What is Air Purifier?
An air purifier or air cleaner is a device that removes contaminants from the air in a room to improve indoor air quality. These devices are commonly marketed as being beneficial to allergy sufferers and asthmatics, and at reducing or eliminating second-hand tobacco smoke.
The commercially graded air purifiers are manufactured as either small stand-alone units or larger units that can be affixed to an air handler unit (AHU) or to an HVAC unit found in the medical, industrial, and commercial industries. Air purifiers may also be used in industry to remove impurities from the air before processing. Pressure swing adsorbers or other adsorption techniques are typically used for this.
The best ways to improve indoor air are to remove the pollutant sources and ventilate with clean outdoor air. Room air purifiers can help when those methods are insufficient or not possible.
Room air purifiers are designed to filter the air in a single room, not the entire house, like a whole house system tied into the home’s heating, ventilating, and air conditioning system. And while they do help to reduce indoor pollution, there are limits to what they can do.
What Air Purifiers Do Well?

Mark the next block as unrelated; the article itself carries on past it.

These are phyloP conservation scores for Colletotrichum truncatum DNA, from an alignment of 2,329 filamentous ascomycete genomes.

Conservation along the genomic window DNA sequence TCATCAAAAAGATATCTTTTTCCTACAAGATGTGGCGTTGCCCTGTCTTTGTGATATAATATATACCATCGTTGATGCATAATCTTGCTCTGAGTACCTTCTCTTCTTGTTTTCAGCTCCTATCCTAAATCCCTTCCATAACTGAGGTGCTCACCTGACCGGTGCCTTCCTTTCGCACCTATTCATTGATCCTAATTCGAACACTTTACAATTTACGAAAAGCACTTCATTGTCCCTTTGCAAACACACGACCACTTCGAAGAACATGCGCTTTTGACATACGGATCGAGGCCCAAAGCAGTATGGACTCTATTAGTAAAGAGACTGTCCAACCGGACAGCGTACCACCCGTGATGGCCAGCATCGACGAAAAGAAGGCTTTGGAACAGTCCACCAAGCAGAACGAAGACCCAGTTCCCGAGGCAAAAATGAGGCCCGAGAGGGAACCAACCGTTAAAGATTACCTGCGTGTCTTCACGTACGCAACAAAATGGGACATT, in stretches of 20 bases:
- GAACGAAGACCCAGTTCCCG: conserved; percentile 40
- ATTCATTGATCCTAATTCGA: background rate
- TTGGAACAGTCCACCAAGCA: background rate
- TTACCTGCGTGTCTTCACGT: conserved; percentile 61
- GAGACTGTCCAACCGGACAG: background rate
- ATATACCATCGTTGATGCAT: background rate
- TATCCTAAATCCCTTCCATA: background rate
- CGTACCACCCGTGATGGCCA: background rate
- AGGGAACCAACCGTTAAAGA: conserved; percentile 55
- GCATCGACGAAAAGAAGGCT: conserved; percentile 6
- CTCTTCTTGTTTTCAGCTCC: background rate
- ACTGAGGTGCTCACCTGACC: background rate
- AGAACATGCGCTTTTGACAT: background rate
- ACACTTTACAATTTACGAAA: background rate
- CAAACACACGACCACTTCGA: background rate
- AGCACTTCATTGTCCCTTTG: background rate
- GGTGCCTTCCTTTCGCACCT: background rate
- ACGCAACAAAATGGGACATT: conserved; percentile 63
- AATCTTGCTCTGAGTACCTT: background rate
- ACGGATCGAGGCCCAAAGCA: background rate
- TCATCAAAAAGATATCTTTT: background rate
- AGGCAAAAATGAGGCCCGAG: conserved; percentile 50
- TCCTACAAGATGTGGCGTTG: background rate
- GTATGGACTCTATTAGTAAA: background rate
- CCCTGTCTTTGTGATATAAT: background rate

The air purifiers that do well in our tests proved in our labs to be good at filtering dust, smoke, and pollen from the air. Multiple studies of room air purifiers show that results in reductions of 50 percent or higher in particulate matter. In one 2018 study of about 130 households, filtration resulted in about 30 percent reduction in coarse particles, like dust.
But how does that affect health? Almost a dozen studies including ones conducted in Vancouver, British Columbia; Taipei, Taiwan; and Massachusetts looked at cardiovascular effects and showed improved cardiovascular health among participants.
The EPA’s review of eight studies focused on allergy and asthma symptoms and showed modest improvements in at least one health area, such as some allergy symptoms (which vary from person to person). And asthmatic participants in a 2018 study by the University of California, Davis (PDF) reported a 20 percent reduction in-clinic visits.
Still, the scientific and medical communities can’t definitively link the use of air purifiers to health benefits because reported health benefits are inconsistent among participants and there have been very few long-term studies.
Plus, some studies had other variables at play, such as the regular use of a vacuum cleaner (CR can help you choose one of those, too), pillow covers, and the removal of pets from the bedroom, all of which can affect results.
As for the coronavirus, air purifiers are capable of capturing the droplets that the coronavirus travels in (when people cough, talk or breathe). But you’ll need one that consistently draws in enough air to reduce virus particles.